Some time ago we attempted to formalise our ‘influencer’ role with our suppliers, and we introduced EPDs – environmental product declarations. These are statements from our suppliers that let us know what is in the supply chain before we buy it. The EPDs met with resistance from some organisations, but most of the companies who now supply Interface tell us their environmental impacts have come down, their quality has improved and they are now more profitable.

There is still work to be done: when you focus on waste and environmental impact, you are subjecting yourself to a list that never ends. For instance, having made such major inroads into our electrical power usage (thus reducing our carbon footprint) we recognise that most of our energy needs now come from gas which means carbon and methane emissions. Our engineers are working on a cleaner way of using gas and given their record – nine global patents for industrial processes so far – I’m confident they will find a way.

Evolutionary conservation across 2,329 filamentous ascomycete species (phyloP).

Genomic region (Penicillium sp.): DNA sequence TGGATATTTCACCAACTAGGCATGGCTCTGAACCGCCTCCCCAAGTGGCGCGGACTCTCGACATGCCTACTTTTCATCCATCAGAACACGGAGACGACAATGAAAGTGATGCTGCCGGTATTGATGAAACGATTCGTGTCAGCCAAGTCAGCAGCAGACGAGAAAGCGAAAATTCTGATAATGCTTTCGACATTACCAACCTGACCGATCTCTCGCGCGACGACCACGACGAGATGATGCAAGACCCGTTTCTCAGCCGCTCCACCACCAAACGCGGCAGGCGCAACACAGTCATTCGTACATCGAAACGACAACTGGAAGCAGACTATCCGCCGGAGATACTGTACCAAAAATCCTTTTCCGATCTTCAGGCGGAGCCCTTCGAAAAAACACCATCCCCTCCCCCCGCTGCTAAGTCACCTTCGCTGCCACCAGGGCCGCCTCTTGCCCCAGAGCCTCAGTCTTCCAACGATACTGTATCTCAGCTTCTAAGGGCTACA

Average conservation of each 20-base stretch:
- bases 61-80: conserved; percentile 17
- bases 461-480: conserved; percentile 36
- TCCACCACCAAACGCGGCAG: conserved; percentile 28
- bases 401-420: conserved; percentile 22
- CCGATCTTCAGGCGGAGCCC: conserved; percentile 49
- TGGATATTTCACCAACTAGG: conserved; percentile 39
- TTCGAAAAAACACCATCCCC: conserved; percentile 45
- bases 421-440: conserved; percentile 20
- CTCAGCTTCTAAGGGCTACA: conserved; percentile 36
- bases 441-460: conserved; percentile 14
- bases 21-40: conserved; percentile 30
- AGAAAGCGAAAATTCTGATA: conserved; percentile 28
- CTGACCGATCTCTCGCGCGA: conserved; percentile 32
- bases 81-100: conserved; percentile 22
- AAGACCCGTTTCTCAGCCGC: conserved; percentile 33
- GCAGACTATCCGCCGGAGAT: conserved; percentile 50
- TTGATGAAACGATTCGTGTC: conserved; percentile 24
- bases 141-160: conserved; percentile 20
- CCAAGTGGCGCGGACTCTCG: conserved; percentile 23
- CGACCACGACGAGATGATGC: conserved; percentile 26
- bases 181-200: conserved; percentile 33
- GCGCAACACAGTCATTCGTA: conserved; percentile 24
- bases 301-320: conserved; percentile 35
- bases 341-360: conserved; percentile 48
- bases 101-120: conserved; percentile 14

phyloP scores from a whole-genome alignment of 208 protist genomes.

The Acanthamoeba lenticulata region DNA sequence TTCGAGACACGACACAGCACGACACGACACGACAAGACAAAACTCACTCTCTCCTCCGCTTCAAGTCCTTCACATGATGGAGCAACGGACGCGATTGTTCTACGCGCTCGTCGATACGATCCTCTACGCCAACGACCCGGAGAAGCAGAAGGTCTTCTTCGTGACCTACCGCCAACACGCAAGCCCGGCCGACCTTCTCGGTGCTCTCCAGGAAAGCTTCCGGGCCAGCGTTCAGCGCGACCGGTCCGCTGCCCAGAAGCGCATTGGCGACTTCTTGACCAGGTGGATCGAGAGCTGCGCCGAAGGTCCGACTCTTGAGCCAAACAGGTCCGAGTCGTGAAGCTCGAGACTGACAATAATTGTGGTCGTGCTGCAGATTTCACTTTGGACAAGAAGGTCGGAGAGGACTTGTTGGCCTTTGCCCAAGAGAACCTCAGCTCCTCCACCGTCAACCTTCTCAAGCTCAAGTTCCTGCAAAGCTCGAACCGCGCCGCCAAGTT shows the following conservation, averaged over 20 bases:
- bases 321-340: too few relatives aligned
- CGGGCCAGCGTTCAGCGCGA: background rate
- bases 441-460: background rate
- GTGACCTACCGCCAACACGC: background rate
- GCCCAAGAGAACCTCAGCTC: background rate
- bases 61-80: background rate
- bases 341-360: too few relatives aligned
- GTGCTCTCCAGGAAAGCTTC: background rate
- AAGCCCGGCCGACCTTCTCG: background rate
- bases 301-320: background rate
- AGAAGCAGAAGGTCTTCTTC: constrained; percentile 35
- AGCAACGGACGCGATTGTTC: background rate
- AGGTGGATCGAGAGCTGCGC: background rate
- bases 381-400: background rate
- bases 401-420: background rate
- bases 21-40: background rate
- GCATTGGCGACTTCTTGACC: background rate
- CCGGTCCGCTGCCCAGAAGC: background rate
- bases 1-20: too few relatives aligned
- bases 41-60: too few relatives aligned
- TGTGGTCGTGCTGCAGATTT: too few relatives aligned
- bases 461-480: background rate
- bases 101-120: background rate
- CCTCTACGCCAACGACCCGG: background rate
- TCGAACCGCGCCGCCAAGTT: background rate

But as we move further into a carbon-constrained economy there are pointers I would give to the Australian managers and business owners who can’t see any way ahead except moving offshore. Firstly, don’t treat ‘green’ and ‘profitable’ as mutually antagonistic concepts. They will actually support one another if you do it properly.

Secondly, waste is waste, whether it’s carbon releasing into the air or it’s water effluent pouring down the drain. It costs you money to produce that waste, so as a financial exercise you should either be reducing it or re-using it, or both.

Finally, creating a culture of constant innovation is more important than putting a label on what you are doing. The creative energy you unleash when you tell a work force to find a cleaner, lower-cost, higher-quality way to do business, is the real dividend. The fact that you end up with a cleaner environment and more profit is almost a bonus.

Clinton Squires is the managing director of Interface Australia.